From now until the 2017 NFL Draft takes place, we hope to showcase as many prospects as possible and examine both their strengths and weaknesses. Most of these profiles will feature individuals that the Pittsburgh Steelers are likely to have an interest in, while a few others will be top-ranked players. If there is a player you would like us to analyze, let us know in the comments below.
Mack Hollins/WR UNC – 6’4 221
– NFL frame, runs well for his size, and a true Z receiver type, top length and good hand size (33 1/4 arms, 9 3/4 hands)
– Build-up speed, long strider and has big play ability downfield
– Does well to stack CBs vertically to help mask lack of deep speed
– Shows ability to break down and separate on longer developing breaking routes and works hard to get back to the football
– High effort as a blocker who uses size and length to his advantage
– Uses hands well to beat press and gets off the line relatively quickly
– Good football IQ and aware of down/distance, where the marker is at
– Tons of special teams value and very likely will carve out a niche there
– Regarded as a tireless worker and a top notch character
– Lacks long speed though is good relative to size (4.53 at Combine)
– Not a twitchy player who is going to separate at the top of his route with his agility or burst, will rely on size to box out smaller defenders
– Struggles to break down on shorter breaking routes where he has to break down quickly after accelerating
– Limited YAC threat after the catch
– Limited body of work and mostly a one-trick pony in school
– Career: 81 receptions, 1667 yards (20.6 YPC) 20 TDs
– Averaged 24.8 yards per catch in 2015, caught 16 TDs on 65 passes from 2014-2015
– 24 career tackles
– Broke collarbone is October of 2016, missed rest of season
– Three year special teams captain for Tar Heels
– Came to UNC as a walk-on, earned scholarship after two years of paying his own way out-of-state
– Wants to own an aquarium after football, owns a python and other snakes
– Pittsburgh Steelers fan
Hollins is going to be addressed as a receiver, and he certainly has talent there, but the focal point should be on what he offers on special teams. Just like he did in college, that’s how he’ll begin his NFL journey.
He wasn’t a high-prized college recruit. In fact, pretty much no one knew or cared who he was. He even spent a year at a JUCO, threw his resume out to 100 different schools before UNC – his dream school, by the way – offered him the walk-on opportunity. He spent two years there, earned his way on special teams, and nearly left school before getting that all mighty scholly. ESPN has a great feature story on his background and you should definitely check it out; the author, Jared Shanker, knocked it out of the park.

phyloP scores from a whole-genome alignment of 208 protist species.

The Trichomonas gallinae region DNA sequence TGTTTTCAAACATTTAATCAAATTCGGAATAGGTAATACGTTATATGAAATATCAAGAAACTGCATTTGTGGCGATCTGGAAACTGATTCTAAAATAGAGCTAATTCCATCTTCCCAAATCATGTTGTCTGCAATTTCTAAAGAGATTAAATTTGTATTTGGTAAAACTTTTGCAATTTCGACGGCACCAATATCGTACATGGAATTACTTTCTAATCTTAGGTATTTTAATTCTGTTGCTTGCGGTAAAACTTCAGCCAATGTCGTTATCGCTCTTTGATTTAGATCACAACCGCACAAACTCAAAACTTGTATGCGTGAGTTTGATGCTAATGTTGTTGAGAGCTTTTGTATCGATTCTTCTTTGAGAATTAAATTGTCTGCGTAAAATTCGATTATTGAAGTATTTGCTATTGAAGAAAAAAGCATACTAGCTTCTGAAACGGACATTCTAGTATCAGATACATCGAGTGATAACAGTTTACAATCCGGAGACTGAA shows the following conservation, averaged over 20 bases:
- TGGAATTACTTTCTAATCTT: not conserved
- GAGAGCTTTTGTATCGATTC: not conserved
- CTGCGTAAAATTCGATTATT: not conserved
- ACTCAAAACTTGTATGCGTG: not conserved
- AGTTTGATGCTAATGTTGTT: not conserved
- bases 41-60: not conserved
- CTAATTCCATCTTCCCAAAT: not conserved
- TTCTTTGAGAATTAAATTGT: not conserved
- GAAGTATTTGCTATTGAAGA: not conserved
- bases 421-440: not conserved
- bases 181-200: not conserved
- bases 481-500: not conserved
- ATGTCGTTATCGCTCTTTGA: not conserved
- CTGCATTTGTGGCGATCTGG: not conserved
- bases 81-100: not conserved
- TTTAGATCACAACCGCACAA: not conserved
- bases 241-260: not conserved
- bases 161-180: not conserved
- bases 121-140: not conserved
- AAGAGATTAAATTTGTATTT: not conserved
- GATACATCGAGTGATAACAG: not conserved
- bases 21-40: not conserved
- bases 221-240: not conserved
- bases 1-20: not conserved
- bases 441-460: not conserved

Before getting the full ride, Hollins ate Ramen Noodles and pinched every penny so he could avoid talking to his parents about lending him more money. So it’s a great story and fun feature piece for whatever team he goes to.
To the field because hey, that’s the most important thing. As a receiver, he is a mega-deep threat rarely caught a short pass in college. He doesn’t have great speed but similar to Chris Moore last year, Hollins is bigger, by the way, he just wins deep. He’s able to stack the CB vertically, a key trait, making it really tough for the corner instead of them being stride-for-stride and making it a 50/50 ball. This is a great example.
In that sense, he could be an X receiver even if his size reminds you of a Z type. His route tree isn’t varied, he isn’t twitchy, and he’s going to win with size and vertical route running ability. But if you want to play him as the Z, the strongside WR (Bryant, Coates, Cobi), he’s an excellent blocker who takes a lot of pride in the little things.
The little things like special teams. He didn’t do much in 2016, being thrust as a starter and then missing half the year with a bum collarbone, but he was an asset when running down kicks and punts. He’s also been on the punt return unit as a blocker.
His long-striding ability and “hair on fire” mentality – to steal the term of how Mike Tomlin called Curtis Brown – is immediately evident. Like here in 2014 against Duke, weaving past two blockers and still making the tackle for a short, 11 yard return.
Or here in 2015 against Clemson, diving out to make an ankle tackle.
You’re probably comparing him to a Darrius Heyward-Bey career arc, without that whole “first round bust” aspect, and you’d be right. DHB is much, much faster than Hollins but they’re both deep threats and great special teamers who don’t offer much else. But what they offer is something a lot of receivers can’t bring, won’t bring, and a guy like Hollins might be one of the few guys to bump DHB off the roster. He won’t be drafted until late but you can bet he’ll make a 53 man roster.
Projection: Late Day Three (Late 6th-Early 7th)
Games Watched: vs Duke (2015),vs Clemson (2015), at Florida State, Assorted Special Teams Clips